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What is a Feasibility Study?

Malcolm Tatum
By
Updated May 16, 2024
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Feasibility studies are preliminary investigations into the potential benefits associated with undertaking a specific activity or project. The main purpose of such a study is to consider all factors associated with the project, and determine if the investment of time and other resources will yield a desirable result. While considered a preliminary study, it is not unusual for it to be highly detailed.

When a business is considering a new operation or the launch of a new product, the feasibility study is a logical tool to employ before any resources are invested in the new project. One of the most important aspects of the study is to make sure that the total investment needed to successfully bring the project to completion is considered. Often, this will include addressing components such as cash reserves, labor, construction, production facilities, outsourcing, and the cost of raw materials. Only when the study has addressed the total cost of completing the project can the study progress to the next level.

As a second major component, the feasibility study will also address costs and other factors that are indirectly associated with the project. In the instance of creating a new product for sale, this second phase will look into the costs associated with reaching and cultivating a consumer base for the new product. The overall idea of these preliminary studies is to ensure that there is a reasonable understanding of what will be required to both create the new product and also successfully market the finished goods at a profit.

These studies have often assisted companies in understanding which projects to develop and which ones to abandon before investing resources in something that ultimately shows no promise of generating revenue. Taking the time to engage in a pilot study does involve some usage of available resources, but these costs are much more readily absorbed than the larger amount that would be expended on a project that ultimately proved to be worthless.

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Malcolm Tatum
By Malcolm Tatum , Writer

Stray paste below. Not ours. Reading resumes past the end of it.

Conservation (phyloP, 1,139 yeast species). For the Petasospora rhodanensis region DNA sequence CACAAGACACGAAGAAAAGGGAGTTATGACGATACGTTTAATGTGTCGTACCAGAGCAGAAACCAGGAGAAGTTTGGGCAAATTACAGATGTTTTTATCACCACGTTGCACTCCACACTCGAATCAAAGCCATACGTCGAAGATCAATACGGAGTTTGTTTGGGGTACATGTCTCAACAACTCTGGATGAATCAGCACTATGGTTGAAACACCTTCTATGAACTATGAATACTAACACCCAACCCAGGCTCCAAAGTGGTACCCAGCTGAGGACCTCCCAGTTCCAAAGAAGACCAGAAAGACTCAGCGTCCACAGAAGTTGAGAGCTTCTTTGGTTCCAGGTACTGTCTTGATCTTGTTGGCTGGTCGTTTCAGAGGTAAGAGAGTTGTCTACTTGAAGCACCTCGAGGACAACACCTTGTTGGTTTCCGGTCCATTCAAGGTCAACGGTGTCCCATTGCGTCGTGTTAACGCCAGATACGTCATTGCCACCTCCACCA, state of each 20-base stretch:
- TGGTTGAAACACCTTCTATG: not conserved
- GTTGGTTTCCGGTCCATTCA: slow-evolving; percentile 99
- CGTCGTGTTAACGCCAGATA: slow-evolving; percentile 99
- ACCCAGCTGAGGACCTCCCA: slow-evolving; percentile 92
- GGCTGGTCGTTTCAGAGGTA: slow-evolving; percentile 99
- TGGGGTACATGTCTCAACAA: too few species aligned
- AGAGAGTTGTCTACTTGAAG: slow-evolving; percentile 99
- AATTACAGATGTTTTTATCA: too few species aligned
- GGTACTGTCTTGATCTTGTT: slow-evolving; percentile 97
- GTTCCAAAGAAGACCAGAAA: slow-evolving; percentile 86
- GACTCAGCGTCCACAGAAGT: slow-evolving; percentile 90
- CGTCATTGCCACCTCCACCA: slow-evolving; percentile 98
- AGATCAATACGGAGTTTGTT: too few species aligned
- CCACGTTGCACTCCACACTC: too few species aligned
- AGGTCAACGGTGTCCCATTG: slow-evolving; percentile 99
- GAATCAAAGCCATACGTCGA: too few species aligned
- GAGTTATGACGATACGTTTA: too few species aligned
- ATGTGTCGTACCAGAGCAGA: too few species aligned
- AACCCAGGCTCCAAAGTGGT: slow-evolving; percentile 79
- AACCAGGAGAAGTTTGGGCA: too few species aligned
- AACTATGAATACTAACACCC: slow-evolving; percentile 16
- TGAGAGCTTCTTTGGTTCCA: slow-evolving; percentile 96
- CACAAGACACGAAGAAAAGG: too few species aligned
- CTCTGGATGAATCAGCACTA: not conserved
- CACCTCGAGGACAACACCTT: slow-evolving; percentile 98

Malcolm Tatum, a former teleconferencing industry professional, followed his passion for trivia, research, and writing to become a full-time freelance writer. He has contributed articles to a variety of print and online publications, including SmartCapitalMind, and his work has also been featured in poetry collections, devotional anthologies, and newspapers. When not writing, Malcolm enjoys collecting vinyl records, following minor league baseball, and cycling.

Discussion Comments

By pastanaga — On Mar 03, 2013

@Fa5t3r - It can be difficult, but the important thing to remember is that it is just a study. If there was a guarantee that a product would sell, there would be no failed products (and there have been a lot of failed products).

Any kind of project feasibility study is going to be somewhat made up of guesswork. But you can find out a lot of information, particularly if you go into it with your eyes open and willing to take in information even if it's not what you were expecting.

I read about one recently where someone did research for a pasta sauce company and discovered that something like 30% of people really like chunky pasta sauces and there were hardly any available for them. It wasn't what the company was expecting to hear, but you can bet when they did hear it, they put that information to work.

So yeah, if you do get unexpected results in a study, you have to use that. Don't just ignore it, because it won't go away.

By Fa5t3r — On Mar 02, 2013

@browncoat - I think companies often do bring in consultants, because they don't have to go through the feasibility study process very often. It would only be big companies, or companies that deliberately change their product all the time that would need someone on staff just for this kind of work.

I always thought it would be quite tough to do a feasibility study for a new company actually. When you've got nothing to go on, it must be hard to generalize how much people will buy something because there are so many variables.

By browncoat — On Mar 01, 2013

@anon70769 - It depends on who you are doing it for. Anyone can really do one. There are plenty of guides you can find online or in the library or local bookstore that will tell you how to conduct a feasibility study for all kinds of purposes.

But if you want to be doing them professionally, I guess you would have to work in the marketing department of a company, so I would take a business course with a focus on marketing. I don't think you'd be working on this kind of study all the time though, unless you were a consultant who specialized in them.

By Carolyn25 — On Feb 26, 2013

I have seen some groups spend so much time/money on feasibility studies that it would have been cheaper/easier to complete the target project itself.

By anon149639 — On Feb 05, 2011

brief but direct. it's good.

By anon108365 — On Sep 02, 2010

thanks to who provided that useful definition for needy people like us. It was easy to understand and easy to learn. Once again, thanks dude.

By anon95618 — On Jul 13, 2010

thanks for the info.

By anon70769 — On Mar 16, 2010

actually. I have a question rather than a comment, which is: What qualifications should one should have to do a feasibility study?

By anon53618 — On Nov 23, 2009

very useful information.

Malcolm Tatum

Malcolm Tatum

Writer

Malcolm Tatum, a former teleconferencing industry professional, followed his passion for trivia, research, and writing...
Learn more
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